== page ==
Astronomers have been baffled to find young stars spiraling into the center of a massive star cluster in the Small Magellanic Cloud, a satellite galaxy of the Milky Way. The outer arm of the spiral in this huge, oddly shaped stellar nursery, called NGC 346, could be fueling star formation in a motion similar to the river of gas and stars. It is an effective way to feed star birthsay the researchers.
The work was featured in an article published in the magazine The Astrophysical Journal.
The researchers determined the motion of stars in NGC 346 in two different ways. Using Hubble, Sabbi and her team measured changes in star positions over 11 years. The stars in this region move at an average speed of 3,200 kilometers per hour, which means that in 11 years they travel 320 million kilometers. This is about twice the distance between the Earth and the Sun.
Different methods, same conclusion
But this cluster is relatively far away, within a neighboring galaxy. This means that the observed movement is very small and therefore difficult to measure. These remarkably precise observations were only possible thanks to Hubble’s excellent resolution and high sensitivity. Additionally, Hubble’s three-decade history of observations provides a baseline for astronomers to track celestial movements over time.
The second team, led by Peter Zeidler of AURA/STScI for ESA, used the VLT’s Multi Unit Spectroscopic Explorer (MUSE) instrument to measure radial velocity, which determines whether an object is approaching or moving away from an observer. .
“What was really amazing was that we used two completely different methods with different setups and came to the same conclusion independently,” Zeidler said. “With Hubble you can see the stars, but with MUSE we can also see the movement of gas in the third dimension, and that supports the theory that everything is spiraling inward.”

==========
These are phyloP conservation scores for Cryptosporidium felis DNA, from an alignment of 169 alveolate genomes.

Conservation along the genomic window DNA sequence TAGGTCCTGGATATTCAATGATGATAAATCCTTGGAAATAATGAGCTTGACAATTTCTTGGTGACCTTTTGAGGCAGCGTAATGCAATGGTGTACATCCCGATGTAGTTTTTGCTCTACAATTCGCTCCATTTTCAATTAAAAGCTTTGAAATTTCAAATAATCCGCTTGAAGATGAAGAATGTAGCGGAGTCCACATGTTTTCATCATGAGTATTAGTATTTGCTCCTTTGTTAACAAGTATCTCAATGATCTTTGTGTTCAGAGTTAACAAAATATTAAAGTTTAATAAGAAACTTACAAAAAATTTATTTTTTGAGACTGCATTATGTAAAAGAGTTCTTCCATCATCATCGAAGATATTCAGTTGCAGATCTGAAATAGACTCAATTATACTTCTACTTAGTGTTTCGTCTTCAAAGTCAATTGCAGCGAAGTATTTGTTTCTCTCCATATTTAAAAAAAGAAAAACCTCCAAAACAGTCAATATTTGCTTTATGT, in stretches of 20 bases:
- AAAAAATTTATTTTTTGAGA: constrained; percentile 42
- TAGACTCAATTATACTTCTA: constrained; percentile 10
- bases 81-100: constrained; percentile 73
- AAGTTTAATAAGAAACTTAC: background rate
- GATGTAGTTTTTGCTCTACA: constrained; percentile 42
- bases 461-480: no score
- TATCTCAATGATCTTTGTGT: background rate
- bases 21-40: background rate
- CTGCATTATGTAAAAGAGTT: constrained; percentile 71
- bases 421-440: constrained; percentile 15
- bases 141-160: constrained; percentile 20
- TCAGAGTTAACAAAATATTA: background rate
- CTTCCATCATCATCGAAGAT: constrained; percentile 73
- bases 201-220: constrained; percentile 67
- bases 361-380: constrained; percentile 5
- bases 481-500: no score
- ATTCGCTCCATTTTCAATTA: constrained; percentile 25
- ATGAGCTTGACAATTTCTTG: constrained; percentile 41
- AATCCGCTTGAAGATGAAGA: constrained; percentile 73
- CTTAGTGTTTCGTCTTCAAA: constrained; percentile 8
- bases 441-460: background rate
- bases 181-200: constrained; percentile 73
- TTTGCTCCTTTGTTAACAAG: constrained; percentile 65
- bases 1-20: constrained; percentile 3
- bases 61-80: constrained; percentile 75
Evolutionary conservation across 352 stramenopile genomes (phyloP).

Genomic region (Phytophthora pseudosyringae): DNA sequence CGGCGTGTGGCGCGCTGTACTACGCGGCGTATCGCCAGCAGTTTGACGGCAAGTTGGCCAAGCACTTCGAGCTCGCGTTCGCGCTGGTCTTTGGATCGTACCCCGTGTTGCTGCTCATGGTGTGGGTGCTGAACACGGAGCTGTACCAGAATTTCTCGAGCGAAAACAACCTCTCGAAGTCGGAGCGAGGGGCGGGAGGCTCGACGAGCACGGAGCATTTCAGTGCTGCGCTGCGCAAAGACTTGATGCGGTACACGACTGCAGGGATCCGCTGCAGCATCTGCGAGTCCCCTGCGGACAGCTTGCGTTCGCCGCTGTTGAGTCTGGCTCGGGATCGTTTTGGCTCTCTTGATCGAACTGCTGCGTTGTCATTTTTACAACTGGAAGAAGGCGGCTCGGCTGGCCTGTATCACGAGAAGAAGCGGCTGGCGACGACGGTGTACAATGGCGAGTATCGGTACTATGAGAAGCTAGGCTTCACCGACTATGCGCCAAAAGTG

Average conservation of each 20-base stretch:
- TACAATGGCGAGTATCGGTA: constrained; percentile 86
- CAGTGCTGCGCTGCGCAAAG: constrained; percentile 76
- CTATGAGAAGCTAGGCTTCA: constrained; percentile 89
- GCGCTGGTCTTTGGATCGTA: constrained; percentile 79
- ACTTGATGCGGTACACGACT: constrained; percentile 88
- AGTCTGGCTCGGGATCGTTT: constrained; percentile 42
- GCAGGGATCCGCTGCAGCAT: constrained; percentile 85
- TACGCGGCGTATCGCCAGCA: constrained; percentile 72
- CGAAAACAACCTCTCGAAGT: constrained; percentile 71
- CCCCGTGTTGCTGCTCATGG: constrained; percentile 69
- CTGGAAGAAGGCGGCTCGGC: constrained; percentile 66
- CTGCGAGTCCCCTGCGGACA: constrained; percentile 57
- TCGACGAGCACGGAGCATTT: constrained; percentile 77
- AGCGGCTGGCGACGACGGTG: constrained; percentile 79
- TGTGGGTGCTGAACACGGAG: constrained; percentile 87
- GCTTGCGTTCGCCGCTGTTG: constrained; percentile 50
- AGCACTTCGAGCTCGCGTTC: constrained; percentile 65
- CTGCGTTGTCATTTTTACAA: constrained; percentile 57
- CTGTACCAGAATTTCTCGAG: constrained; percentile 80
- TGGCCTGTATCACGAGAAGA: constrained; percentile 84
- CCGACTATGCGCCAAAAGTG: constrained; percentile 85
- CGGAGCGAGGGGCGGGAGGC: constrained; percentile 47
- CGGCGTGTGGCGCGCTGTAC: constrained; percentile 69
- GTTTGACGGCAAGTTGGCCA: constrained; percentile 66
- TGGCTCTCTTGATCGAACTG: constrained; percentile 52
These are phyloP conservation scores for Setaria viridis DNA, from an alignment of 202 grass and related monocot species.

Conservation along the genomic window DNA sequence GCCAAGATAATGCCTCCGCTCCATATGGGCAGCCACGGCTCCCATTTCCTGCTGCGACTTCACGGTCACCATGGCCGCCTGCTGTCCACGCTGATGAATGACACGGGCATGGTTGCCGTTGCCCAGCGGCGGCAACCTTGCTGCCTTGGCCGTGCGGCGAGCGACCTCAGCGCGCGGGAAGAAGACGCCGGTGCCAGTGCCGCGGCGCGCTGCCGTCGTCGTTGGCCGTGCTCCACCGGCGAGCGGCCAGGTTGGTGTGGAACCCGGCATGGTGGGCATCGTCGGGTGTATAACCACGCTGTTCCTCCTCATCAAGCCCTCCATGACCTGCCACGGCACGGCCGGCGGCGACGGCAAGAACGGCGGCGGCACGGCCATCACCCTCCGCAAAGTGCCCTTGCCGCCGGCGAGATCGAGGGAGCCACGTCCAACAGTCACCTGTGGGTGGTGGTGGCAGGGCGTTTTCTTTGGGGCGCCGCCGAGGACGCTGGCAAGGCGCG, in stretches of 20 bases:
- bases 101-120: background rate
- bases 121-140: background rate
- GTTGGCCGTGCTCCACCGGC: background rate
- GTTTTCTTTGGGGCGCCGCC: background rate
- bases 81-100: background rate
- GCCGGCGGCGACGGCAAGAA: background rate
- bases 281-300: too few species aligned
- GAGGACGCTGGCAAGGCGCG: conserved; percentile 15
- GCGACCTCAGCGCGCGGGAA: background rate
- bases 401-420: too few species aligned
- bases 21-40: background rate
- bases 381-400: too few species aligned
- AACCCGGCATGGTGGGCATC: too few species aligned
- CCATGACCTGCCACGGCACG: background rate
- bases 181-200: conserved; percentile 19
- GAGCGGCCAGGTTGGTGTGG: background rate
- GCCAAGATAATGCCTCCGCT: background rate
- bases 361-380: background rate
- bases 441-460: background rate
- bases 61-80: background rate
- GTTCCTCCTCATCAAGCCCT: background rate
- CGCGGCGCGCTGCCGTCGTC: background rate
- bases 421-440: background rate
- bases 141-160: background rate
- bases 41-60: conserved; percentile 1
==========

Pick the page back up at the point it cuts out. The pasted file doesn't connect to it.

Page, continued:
But why a spiral? “A spiral is really the right natural way to fuel star formation from the outside to the center of the cluster,” Zeidler explained. “It’s the most efficient way for stars and gas that further fuel star formation to move toward the center.”
Half of the Hubble data for this study of the NGC 346 cluster is archival. The first sightings were made 11 years ago. They have recently been repeated to track the movement of stars over time. Given the telescope’s longevity, the Hubble Data Archive now contains more than 32 years of astronomical data, fueling unprecedented long-term studies.
“The Hubble Archive is truly a gold mine,” Sabbi said. “There are many interesting regions of star formation that Hubble has observed over the years. Since Hubble works so well, we can actually repeat those observations. This could really advance our understanding of star formation.
Observations with the NASA/ESA/CSA James Webb Space Telescope should provide a resolution of lower mass stars in the cluster, giving a more holistic view of the region. During Webb’s lifetime, astronomers will be able to repeat this experiment and measure the motion of low-mass stars. They will then be able to compare high-mass and low-mass stars to finally know the full extent of the dynamics of this nursery.